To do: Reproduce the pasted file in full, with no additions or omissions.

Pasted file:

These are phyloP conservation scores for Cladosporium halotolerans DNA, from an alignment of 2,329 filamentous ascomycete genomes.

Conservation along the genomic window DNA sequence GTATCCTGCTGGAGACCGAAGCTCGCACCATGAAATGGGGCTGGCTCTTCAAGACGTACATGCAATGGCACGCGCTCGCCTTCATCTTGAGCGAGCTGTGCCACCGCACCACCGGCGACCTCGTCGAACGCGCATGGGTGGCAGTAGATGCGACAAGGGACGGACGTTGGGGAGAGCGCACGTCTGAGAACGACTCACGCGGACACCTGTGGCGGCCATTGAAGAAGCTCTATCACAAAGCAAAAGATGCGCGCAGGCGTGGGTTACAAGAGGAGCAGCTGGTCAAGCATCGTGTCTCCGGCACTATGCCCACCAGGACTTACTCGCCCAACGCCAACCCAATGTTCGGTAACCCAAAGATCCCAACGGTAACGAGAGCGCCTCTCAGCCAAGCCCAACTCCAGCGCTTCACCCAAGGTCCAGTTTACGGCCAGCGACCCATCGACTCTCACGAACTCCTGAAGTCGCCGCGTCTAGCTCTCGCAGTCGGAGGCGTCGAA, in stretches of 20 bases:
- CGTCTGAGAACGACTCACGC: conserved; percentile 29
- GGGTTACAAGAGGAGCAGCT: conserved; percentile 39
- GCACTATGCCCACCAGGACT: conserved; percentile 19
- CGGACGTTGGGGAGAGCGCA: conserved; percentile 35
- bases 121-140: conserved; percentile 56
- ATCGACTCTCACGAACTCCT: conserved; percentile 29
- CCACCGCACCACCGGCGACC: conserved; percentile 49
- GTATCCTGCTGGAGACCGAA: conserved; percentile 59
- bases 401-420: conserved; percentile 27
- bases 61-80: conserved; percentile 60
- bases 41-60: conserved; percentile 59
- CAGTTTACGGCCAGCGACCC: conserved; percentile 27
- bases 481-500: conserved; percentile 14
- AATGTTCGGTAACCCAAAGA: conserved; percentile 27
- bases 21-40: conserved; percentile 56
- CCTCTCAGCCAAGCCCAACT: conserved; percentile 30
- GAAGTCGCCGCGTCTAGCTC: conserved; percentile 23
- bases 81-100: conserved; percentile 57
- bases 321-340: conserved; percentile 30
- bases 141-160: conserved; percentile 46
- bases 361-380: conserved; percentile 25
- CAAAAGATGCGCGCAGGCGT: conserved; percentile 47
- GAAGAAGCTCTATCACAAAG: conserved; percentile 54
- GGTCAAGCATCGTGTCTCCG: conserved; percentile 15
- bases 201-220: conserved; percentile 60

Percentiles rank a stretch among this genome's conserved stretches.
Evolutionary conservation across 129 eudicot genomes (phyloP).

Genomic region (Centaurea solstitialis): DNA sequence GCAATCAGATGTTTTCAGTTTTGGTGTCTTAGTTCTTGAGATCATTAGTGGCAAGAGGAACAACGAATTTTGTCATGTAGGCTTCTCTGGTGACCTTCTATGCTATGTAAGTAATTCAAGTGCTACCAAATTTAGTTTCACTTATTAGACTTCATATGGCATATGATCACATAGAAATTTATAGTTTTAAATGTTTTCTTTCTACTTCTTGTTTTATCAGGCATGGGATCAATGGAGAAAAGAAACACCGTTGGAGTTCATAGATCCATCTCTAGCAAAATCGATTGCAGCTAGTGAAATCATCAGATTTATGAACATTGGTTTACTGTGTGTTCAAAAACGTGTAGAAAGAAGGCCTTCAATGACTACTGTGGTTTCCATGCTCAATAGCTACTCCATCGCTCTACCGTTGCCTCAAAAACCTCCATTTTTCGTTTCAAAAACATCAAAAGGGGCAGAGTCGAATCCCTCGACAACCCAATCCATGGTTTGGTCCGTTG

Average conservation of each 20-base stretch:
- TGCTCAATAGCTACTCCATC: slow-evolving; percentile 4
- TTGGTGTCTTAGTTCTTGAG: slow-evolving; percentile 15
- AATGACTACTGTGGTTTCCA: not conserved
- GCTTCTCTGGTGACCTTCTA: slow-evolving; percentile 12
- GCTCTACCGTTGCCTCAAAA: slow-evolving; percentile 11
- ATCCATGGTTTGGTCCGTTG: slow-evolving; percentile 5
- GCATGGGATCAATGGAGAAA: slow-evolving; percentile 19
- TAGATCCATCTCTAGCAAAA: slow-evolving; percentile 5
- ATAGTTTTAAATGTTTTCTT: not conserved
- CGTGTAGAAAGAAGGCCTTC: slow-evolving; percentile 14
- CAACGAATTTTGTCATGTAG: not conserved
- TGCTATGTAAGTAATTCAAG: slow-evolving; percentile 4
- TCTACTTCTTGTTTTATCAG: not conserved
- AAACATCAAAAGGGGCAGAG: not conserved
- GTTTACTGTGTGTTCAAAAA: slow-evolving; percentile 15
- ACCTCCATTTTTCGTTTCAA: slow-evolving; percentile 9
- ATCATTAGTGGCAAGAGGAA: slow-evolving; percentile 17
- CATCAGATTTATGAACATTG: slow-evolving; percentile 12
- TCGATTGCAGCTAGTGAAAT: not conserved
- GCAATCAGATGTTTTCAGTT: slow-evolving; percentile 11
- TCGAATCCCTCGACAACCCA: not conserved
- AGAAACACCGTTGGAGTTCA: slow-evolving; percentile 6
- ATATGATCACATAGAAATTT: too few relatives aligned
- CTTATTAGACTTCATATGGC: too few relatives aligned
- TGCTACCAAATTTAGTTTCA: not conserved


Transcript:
These are phyloP conservation scores for Cladosporium halotolerans DNA, from an alignment of 2,329 filamentous ascomycete genomes.

Conservation along the genomic window DNA sequence GTATCCTGCTGGAGACCGAAGCTCGCACCATGAAATGGGGCTGGCTCTTCAAGACGTACATGCAATGGCACGCGCTCGCCTTCATCTTGAGCGAGCTGTGCCACCGCACCACCGGCGACCTCGTCGAACGCGCATGGGTGGCAGTAGATGCGACAAGGGACGGACGTTGGGGAGAGCGCACGTCTGAGAACGACTCACGCGGACACCTGTGGCGGCCATTGAAGAAGCTCTATCACAAAGCAAAAGATGCGCGCAGGCGTGGGTTACAAGAGGAGCAGCTGGTCAAGCATCGTGTCTCCGGCACTATGCCCACCAGGACTTACTCGCCCAACGCCAACCCAATGTTCGGTAACCCAAAGATCCCAACGGTAACGAGAGCGCCTCTCAGCCAAGCCCAACTCCAGCGCTTCACCCAAGGTCCAGTTTACGGCCAGCGACCCATCGACTCTCACGAACTCCTGAAGTCGCCGCGTCTAGCTCTCGCAGTCGGAGGCGTCGAA, in stretches of 20 bases:
- CGTCTGAGAACGACTCACGC: conserved; percentile 29
- GGGTTACAAGAGGAGCAGCT: conserved; percentile 39
- GCACTATGCCCACCAGGACT: conserved; percentile 19
- CGGACGTTGGGGAGAGCGCA: conserved; percentile 35
- bases 121-140: conserved; percentile 56
- ATCGACTCTCACGAACTCCT: conserved; percentile 29
- CCACCGCACCACCGGCGACC: conserved; percentile 49
- GTATCCTGCTGGAGACCGAA: conserved; percentile 59
- bases 401-420: conserved; percentile 27
- bases 61-80: conserved; percentile 60
- bases 41-60: conserved; percentile 59
- CAGTTTACGGCCAGCGACCC: conserved; percentile 27
- bases 481-500: conserved; percentile 14
- AATGTTCGGTAACCCAAAGA: conserved; percentile 27
- bases 21-40: conserved; percentile 56
- CCTCTCAGCCAAGCCCAACT: conserved; percentile 30
- GAAGTCGCCGCGTCTAGCTC: conserved; percentile 23
- bases 81-100: conserved; percentile 57
- bases 321-340: conserved; percentile 30
- bases 141-160: conserved; percentile 46
- bases 361-380: conserved; percentile 25
- CAAAAGATGCGCGCAGGCGT: conserved; percentile 47
- GAAGAAGCTCTATCACAAAG: conserved; percentile 54
- GGTCAAGCATCGTGTCTCCG: conserved; percentile 15
- bases 201-220: conserved; percentile 60

Percentiles rank a stretch among this genome's conserved stretches.
Evolutionary conservation across 129 eudicot genomes (phyloP).

Genomic region (Centaurea solstitialis): DNA sequence GCAATCAGATGTTTTCAGTTTTGGTGTCTTAGTTCTTGAGATCATTAGTGGCAAGAGGAACAACGAATTTTGTCATGTAGGCTTCTCTGGTGACCTTCTATGCTATGTAAGTAATTCAAGTGCTACCAAATTTAGTTTCACTTATTAGACTTCATATGGCATATGATCACATAGAAATTTATAGTTTTAAATGTTTTCTTTCTACTTCTTGTTTTATCAGGCATGGGATCAATGGAGAAAAGAAACACCGTTGGAGTTCATAGATCCATCTCTAGCAAAATCGATTGCAGCTAGTGAAATCATCAGATTTATGAACATTGGTTTACTGTGTGTTCAAAAACGTGTAGAAAGAAGGCCTTCAATGACTACTGTGGTTTCCATGCTCAATAGCTACTCCATCGCTCTACCGTTGCCTCAAAAACCTCCATTTTTCGTTTCAAAAACATCAAAAGGGGCAGAGTCGAATCCCTCGACAACCCAATCCATGGTTTGGTCCGTTG

Average conservation of each 20-base stretch:
- TGCTCAATAGCTACTCCATC: slow-evolving; percentile 4
- TTGGTGTCTTAGTTCTTGAG: slow-evolving; percentile 15
- AATGACTACTGTGGTTTCCA: not conserved
- GCTTCTCTGGTGACCTTCTA: slow-evolving; percentile 12
- GCTCTACCGTTGCCTCAAAA: slow-evolving; percentile 11
- ATCCATGGTTTGGTCCGTTG: slow-evolving; percentile 5
- GCATGGGATCAATGGAGAAA: slow-evolving; percentile 19
- TAGATCCATCTCTAGCAAAA: slow-evolving; percentile 5
- ATAGTTTTAAATGTTTTCTT: not conserved
- CGTGTAGAAAGAAGGCCTTC: slow-evolving; percentile 14
- CAACGAATTTTGTCATGTAG: not conserved
- TGCTATGTAAGTAATTCAAG: slow-evolving; percentile 4
- TCTACTTCTTGTTTTATCAG: not conserved
- AAACATCAAAAGGGGCAGAG: not conserved
- GTTTACTGTGTGTTCAAAAA: slow-evolving; percentile 15
- ACCTCCATTTTTCGTTTCAA: slow-evolving; percentile 9
- ATCATTAGTGGCAAGAGGAA: slow-evolving; percentile 17
- CATCAGATTTATGAACATTG: slow-evolving; percentile 12
- TCGATTGCAGCTAGTGAAAT: not conserved
- GCAATCAGATGTTTTCAGTT: slow-evolving; percentile 11
- TCGAATCCCTCGACAACCCA: not conserved
- AGAAACACCGTTGGAGTTCA: slow-evolving; percentile 6
- ATATGATCACATAGAAATTT: too few relatives aligned
- CTTATTAGACTTCATATGGC: too few relatives aligned
- TGCTACCAAATTTAGTTTCA: not conserved